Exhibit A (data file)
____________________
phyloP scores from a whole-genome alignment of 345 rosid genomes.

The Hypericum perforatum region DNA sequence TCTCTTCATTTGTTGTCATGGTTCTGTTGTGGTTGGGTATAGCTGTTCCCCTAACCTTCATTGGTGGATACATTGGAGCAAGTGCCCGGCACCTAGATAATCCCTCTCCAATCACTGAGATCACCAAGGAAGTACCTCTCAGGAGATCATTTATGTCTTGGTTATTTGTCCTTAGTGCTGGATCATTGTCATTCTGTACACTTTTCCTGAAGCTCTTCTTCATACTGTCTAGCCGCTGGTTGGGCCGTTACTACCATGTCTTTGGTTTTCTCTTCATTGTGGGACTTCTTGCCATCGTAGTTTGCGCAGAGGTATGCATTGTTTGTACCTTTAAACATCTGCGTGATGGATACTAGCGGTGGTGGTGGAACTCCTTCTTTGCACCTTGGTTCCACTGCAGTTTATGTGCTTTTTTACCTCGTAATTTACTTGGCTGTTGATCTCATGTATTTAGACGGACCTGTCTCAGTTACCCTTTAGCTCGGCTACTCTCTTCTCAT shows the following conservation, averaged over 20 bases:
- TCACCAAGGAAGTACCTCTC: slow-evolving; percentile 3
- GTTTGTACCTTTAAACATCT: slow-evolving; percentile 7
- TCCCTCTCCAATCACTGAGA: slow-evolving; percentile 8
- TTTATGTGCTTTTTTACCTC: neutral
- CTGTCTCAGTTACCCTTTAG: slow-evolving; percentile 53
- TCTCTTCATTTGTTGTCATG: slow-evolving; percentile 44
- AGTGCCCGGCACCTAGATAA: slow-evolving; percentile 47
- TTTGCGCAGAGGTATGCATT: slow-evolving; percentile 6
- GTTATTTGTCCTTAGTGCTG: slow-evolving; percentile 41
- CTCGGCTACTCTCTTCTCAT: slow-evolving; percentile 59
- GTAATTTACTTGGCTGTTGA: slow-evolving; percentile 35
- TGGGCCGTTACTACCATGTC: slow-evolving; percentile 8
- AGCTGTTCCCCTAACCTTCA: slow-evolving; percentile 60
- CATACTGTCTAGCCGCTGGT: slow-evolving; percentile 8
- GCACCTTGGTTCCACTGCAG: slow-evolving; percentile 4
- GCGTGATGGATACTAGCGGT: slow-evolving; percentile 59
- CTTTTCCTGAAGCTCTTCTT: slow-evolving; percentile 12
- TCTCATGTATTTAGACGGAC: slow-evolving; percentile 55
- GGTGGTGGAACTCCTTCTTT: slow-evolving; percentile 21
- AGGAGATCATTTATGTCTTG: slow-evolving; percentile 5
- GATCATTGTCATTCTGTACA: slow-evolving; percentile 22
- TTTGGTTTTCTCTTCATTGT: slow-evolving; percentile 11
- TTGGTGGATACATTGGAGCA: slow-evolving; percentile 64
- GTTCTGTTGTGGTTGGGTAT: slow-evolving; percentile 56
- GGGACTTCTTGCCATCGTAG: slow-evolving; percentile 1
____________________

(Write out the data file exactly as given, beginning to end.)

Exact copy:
phyloP scores from a whole-genome alignment of 345 rosid genomes.

The Hypericum perforatum region DNA sequence TCTCTTCATTTGTTGTCATGGTTCTGTTGTGGTTGGGTATAGCTGTTCCCCTAACCTTCATTGGTGGATACATTGGAGCAAGTGCCCGGCACCTAGATAATCCCTCTCCAATCACTGAGATCACCAAGGAAGTACCTCTCAGGAGATCATTTATGTCTTGGTTATTTGTCCTTAGTGCTGGATCATTGTCATTCTGTACACTTTTCCTGAAGCTCTTCTTCATACTGTCTAGCCGCTGGTTGGGCCGTTACTACCATGTCTTTGGTTTTCTCTTCATTGTGGGACTTCTTGCCATCGTAGTTTGCGCAGAGGTATGCATTGTTTGTACCTTTAAACATCTGCGTGATGGATACTAGCGGTGGTGGTGGAACTCCTTCTTTGCACCTTGGTTCCACTGCAGTTTATGTGCTTTTTTACCTCGTAATTTACTTGGCTGTTGATCTCATGTATTTAGACGGACCTGTCTCAGTTACCCTTTAGCTCGGCTACTCTCTTCTCAT shows the following conservation, averaged over 20 bases:
- TCACCAAGGAAGTACCTCTC: slow-evolving; percentile 3
- GTTTGTACCTTTAAACATCT: slow-evolving; percentile 7
- TCCCTCTCCAATCACTGAGA: slow-evolving; percentile 8
- TTTATGTGCTTTTTTACCTC: neutral
- CTGTCTCAGTTACCCTTTAG: slow-evolving; percentile 53
- TCTCTTCATTTGTTGTCATG: slow-evolving; percentile 44
- AGTGCCCGGCACCTAGATAA: slow-evolving; percentile 47
- TTTGCGCAGAGGTATGCATT: slow-evolving; percentile 6
- GTTATTTGTCCTTAGTGCTG: slow-evolving; percentile 41
- CTCGGCTACTCTCTTCTCAT: slow-evolving; percentile 59
- GTAATTTACTTGGCTGTTGA: slow-evolving; percentile 35
- TGGGCCGTTACTACCATGTC: slow-evolving; percentile 8
- AGCTGTTCCCCTAACCTTCA: slow-evolving; percentile 60
- CATACTGTCTAGCCGCTGGT: slow-evolving; percentile 8
- GCACCTTGGTTCCACTGCAG: slow-evolving; percentile 4
- GCGTGATGGATACTAGCGGT: slow-evolving; percentile 59
- CTTTTCCTGAAGCTCTTCTT: slow-evolving; percentile 12
- TCTCATGTATTTAGACGGAC: slow-evolving; percentile 55
- GGTGGTGGAACTCCTTCTTT: slow-evolving; percentile 21
- AGGAGATCATTTATGTCTTG: slow-evolving; percentile 5
- GATCATTGTCATTCTGTACA: slow-evolving; percentile 22
- TTTGGTTTTCTCTTCATTGT: slow-evolving; percentile 11
- TTGGTGGATACATTGGAGCA: slow-evolving; percentile 64
- GTTCTGTTGTGGTTGGGTAT: slow-evolving; percentile 56
- GGGACTTCTTGCCATCGTAG: slow-evolving; percentile 1